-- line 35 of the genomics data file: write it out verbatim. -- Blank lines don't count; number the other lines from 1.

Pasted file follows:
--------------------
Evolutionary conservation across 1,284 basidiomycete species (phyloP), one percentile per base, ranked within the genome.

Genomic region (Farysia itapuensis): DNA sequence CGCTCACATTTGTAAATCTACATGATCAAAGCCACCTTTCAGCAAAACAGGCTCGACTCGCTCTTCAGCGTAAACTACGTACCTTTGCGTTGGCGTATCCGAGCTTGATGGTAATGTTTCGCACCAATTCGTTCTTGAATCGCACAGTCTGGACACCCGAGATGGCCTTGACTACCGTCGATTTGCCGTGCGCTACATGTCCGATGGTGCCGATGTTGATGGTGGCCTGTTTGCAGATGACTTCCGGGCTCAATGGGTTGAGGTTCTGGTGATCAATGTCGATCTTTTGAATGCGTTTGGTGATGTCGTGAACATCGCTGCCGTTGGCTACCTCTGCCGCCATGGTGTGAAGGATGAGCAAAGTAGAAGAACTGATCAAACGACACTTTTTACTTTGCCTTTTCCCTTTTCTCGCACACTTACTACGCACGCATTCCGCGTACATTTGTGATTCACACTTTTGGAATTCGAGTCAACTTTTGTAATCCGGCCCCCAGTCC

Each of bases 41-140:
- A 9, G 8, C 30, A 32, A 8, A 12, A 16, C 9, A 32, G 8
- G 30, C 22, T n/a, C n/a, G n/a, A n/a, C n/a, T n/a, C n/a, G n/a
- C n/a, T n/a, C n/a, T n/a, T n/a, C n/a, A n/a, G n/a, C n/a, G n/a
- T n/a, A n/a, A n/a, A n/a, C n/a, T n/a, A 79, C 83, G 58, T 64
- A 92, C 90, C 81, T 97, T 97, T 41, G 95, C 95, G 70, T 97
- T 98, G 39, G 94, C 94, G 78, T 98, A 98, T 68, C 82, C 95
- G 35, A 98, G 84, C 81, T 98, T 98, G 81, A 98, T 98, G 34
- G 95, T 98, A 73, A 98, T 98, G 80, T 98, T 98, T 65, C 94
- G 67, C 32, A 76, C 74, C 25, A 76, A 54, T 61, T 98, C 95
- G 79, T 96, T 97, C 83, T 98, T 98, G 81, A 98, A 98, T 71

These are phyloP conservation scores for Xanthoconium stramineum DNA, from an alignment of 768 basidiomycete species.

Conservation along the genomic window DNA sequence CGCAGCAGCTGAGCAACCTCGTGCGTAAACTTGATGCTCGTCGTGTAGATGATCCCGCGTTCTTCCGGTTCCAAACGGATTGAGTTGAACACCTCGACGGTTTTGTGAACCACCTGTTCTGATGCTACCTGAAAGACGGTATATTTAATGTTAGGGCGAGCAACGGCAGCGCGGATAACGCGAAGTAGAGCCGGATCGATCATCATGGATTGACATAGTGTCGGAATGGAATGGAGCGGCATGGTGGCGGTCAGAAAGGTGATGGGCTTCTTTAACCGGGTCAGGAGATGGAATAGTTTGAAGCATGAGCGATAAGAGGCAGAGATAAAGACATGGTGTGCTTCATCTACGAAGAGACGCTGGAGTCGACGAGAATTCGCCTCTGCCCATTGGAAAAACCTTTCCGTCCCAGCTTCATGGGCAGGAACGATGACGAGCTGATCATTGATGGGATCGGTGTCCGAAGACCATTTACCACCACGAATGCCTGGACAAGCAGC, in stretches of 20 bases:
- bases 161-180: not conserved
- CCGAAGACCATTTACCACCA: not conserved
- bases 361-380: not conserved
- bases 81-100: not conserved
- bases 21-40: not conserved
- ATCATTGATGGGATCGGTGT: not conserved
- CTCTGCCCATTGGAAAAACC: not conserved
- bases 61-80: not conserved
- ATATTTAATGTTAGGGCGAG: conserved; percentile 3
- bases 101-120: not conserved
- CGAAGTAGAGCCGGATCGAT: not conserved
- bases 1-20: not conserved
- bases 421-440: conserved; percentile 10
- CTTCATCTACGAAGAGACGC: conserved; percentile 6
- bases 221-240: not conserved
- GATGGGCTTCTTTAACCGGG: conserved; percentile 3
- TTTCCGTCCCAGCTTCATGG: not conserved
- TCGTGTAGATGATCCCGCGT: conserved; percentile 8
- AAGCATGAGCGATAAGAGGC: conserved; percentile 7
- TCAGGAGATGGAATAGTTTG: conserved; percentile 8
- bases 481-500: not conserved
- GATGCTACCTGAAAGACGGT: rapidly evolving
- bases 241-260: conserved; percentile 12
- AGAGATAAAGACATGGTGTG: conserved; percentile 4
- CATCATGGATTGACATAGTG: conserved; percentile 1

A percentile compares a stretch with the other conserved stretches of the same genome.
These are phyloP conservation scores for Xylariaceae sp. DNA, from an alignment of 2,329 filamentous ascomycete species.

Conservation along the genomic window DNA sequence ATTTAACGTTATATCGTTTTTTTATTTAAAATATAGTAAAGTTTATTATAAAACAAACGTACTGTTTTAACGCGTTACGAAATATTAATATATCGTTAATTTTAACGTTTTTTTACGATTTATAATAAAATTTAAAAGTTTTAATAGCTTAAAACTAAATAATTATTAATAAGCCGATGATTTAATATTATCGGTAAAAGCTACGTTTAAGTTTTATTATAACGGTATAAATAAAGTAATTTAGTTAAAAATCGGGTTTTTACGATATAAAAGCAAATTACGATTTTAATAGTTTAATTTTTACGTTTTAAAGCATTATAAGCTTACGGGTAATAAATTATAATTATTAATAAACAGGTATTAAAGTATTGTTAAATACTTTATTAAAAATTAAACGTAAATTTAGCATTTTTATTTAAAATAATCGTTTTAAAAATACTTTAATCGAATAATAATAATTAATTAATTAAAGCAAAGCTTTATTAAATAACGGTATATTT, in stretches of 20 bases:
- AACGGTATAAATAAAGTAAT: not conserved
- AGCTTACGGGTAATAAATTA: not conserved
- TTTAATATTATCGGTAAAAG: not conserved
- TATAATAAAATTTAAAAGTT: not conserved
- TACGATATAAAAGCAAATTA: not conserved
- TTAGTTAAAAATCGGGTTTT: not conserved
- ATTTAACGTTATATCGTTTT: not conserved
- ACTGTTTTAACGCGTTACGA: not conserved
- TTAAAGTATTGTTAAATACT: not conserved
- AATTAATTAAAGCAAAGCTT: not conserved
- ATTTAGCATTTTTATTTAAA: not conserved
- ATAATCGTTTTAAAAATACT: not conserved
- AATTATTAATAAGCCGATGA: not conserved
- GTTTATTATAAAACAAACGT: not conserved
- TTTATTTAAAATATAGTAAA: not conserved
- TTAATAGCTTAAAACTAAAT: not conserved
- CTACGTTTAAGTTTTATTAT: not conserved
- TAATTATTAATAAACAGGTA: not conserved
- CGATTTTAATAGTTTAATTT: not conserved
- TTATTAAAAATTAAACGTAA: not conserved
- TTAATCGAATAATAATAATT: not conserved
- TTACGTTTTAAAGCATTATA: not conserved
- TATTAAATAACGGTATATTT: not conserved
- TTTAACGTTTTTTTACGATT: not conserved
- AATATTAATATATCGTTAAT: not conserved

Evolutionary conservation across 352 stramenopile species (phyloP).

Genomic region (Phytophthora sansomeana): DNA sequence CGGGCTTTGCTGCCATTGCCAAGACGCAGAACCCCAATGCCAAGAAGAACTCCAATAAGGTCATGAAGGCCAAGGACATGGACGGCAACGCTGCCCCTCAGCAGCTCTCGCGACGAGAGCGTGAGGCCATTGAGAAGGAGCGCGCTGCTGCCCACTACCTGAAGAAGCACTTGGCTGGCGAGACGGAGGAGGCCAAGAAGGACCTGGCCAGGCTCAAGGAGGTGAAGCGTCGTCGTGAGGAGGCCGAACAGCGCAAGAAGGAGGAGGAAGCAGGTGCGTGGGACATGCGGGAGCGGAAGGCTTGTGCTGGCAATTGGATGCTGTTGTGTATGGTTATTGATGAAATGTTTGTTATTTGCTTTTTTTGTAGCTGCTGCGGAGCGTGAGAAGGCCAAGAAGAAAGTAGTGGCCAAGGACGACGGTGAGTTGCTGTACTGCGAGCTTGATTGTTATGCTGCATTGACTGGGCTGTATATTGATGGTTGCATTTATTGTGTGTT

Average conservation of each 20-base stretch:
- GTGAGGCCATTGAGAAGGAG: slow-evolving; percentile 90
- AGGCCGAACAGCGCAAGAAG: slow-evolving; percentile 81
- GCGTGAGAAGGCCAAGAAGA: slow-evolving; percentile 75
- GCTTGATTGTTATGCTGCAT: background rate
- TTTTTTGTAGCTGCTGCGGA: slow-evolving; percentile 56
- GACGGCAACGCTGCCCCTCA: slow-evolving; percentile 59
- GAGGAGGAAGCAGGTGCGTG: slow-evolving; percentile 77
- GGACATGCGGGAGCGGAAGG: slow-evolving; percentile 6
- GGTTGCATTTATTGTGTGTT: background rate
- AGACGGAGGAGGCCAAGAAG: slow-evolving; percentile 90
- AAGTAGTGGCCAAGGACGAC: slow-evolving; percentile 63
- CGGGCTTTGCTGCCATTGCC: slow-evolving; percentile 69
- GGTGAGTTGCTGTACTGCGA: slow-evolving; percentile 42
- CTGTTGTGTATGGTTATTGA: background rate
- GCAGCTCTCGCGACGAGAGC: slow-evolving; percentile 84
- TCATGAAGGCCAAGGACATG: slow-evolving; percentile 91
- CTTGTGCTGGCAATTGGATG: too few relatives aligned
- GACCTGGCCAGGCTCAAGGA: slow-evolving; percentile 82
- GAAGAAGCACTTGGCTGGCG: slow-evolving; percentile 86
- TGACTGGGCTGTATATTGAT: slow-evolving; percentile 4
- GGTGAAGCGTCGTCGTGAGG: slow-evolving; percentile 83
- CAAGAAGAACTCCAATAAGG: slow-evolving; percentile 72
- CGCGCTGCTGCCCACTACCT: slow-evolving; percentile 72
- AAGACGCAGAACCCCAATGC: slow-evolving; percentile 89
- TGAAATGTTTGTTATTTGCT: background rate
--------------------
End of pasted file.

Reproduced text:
- TCAGGAGATGGAATAGTTTG: conserved; percentile 8